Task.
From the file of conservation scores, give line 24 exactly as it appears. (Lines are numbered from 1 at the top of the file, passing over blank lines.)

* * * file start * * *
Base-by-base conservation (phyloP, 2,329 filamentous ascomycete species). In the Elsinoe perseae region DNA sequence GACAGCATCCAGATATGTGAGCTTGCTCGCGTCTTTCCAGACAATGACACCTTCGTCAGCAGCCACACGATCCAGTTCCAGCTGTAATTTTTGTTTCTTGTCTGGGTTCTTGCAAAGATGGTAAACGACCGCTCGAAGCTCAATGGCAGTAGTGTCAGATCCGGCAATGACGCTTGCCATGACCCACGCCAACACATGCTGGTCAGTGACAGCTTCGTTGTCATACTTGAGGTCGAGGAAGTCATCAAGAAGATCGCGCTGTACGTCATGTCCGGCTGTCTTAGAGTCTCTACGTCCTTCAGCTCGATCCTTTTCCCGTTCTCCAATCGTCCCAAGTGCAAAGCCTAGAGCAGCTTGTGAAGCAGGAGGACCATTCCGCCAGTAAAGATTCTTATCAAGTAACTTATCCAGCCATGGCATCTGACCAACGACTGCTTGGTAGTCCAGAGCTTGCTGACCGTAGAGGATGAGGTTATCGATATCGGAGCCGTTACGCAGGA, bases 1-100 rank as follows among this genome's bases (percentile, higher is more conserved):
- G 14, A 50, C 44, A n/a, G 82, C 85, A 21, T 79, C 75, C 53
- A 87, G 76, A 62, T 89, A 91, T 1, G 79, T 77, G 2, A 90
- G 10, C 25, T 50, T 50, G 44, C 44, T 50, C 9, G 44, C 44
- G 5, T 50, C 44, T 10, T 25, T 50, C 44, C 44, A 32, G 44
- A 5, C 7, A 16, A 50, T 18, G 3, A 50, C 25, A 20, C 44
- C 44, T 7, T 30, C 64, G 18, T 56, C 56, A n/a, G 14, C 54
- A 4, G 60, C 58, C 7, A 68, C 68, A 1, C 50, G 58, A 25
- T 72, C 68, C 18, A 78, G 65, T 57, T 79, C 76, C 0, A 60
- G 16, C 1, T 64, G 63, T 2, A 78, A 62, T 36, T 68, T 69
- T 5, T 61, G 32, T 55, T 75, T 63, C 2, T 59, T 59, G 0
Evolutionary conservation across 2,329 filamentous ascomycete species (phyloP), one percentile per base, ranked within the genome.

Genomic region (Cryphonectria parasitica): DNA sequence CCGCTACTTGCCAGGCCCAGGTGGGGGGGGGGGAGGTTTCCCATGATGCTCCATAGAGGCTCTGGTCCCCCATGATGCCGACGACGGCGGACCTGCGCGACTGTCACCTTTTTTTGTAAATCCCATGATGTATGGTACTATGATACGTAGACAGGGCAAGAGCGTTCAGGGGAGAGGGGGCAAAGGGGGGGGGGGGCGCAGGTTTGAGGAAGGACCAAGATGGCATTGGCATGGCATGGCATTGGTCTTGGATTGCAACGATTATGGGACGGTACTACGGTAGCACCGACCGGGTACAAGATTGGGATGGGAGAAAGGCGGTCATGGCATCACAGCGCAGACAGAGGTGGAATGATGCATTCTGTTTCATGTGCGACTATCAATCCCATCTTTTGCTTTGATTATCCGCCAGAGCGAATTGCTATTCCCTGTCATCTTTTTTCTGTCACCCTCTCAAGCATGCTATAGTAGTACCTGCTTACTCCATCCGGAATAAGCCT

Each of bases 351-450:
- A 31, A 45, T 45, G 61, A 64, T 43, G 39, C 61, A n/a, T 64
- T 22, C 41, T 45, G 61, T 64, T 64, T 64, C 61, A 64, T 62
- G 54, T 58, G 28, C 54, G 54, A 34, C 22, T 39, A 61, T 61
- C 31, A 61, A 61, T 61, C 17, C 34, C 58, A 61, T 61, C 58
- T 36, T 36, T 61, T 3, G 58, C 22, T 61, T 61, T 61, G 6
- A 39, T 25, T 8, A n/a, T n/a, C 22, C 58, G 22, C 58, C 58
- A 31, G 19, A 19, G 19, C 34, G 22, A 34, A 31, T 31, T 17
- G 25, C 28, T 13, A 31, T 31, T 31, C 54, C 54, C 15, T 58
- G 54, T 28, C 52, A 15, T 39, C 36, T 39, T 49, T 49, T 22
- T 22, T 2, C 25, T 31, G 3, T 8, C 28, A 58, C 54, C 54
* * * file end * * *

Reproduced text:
- T 22, T 2, C 25, T 31, G 3, T 8, C 28, A 58, C 54, C 54